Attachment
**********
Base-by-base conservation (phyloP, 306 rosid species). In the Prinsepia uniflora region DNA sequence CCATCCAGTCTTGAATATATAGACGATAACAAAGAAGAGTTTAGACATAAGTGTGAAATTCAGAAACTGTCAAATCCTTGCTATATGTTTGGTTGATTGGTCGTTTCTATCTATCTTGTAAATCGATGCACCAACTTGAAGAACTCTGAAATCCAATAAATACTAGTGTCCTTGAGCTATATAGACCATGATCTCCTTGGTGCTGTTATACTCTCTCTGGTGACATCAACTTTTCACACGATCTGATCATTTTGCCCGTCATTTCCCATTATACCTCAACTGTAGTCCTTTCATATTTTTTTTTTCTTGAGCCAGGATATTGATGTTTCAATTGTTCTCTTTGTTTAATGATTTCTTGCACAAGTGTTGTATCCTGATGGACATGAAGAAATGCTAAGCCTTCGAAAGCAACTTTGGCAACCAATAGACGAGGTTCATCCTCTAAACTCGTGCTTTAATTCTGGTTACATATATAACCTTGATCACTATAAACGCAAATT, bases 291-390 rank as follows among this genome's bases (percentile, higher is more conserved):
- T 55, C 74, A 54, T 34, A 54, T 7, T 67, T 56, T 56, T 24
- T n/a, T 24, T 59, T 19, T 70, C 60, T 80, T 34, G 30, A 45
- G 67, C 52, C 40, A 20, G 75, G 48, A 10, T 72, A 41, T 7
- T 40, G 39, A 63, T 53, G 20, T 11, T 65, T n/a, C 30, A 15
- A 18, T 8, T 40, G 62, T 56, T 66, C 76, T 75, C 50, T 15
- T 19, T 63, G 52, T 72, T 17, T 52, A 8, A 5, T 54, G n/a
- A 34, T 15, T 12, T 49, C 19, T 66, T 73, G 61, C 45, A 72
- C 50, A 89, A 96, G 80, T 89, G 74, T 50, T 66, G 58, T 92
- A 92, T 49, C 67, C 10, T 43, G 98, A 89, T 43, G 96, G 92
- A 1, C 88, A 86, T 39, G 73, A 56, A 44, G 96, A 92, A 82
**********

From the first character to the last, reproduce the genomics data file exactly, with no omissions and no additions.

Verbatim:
Base-by-base conservation (phyloP, 306 rosid species). In the Prinsepia uniflora region DNA sequence CCATCCAGTCTTGAATATATAGACGATAACAAAGAAGAGTTTAGACATAAGTGTGAAATTCAGAAACTGTCAAATCCTTGCTATATGTTTGGTTGATTGGTCGTTTCTATCTATCTTGTAAATCGATGCACCAACTTGAAGAACTCTGAAATCCAATAAATACTAGTGTCCTTGAGCTATATAGACCATGATCTCCTTGGTGCTGTTATACTCTCTCTGGTGACATCAACTTTTCACACGATCTGATCATTTTGCCCGTCATTTCCCATTATACCTCAACTGTAGTCCTTTCATATTTTTTTTTTCTTGAGCCAGGATATTGATGTTTCAATTGTTCTCTTTGTTTAATGATTTCTTGCACAAGTGTTGTATCCTGATGGACATGAAGAAATGCTAAGCCTTCGAAAGCAACTTTGGCAACCAATAGACGAGGTTCATCCTCTAAACTCGTGCTTTAATTCTGGTTACATATATAACCTTGATCACTATAAACGCAAATT, bases 291-390 rank as follows among this genome's bases (percentile, higher is more conserved):
- T 55, C 74, A 54, T 34, A 54, T 7, T 67, T 56, T 56, T 24
- T n/a, T 24, T 59, T 19, T 70, C 60, T 80, T 34, G 30, A 45
- G 67, C 52, C 40, A 20, G 75, G 48, A 10, T 72, A 41, T 7
- T 40, G 39, A 63, T 53, G 20, T 11, T 65, T n/a, C 30, A 15
- A 18, T 8, T 40, G 62, T 56, T 66, C 76, T 75, C 50, T 15
- T 19, T 63, G 52, T 72, T 17, T 52, A 8, A 5, T 54, G n/a
- A 34, T 15, T 12, T 49, C 19, T 66, T 73, G 61, C 45, A 72
- C 50, A 89, A 96, G 80, T 89, G 74, T 50, T 66, G 58, T 92
- A 92, T 49, C 67, C 10, T 43, G 98, A 89, T 43, G 96, G 92
- A 1, C 88, A 86, T 39, G 73, A 56, A 44, G 96, A 92, A 82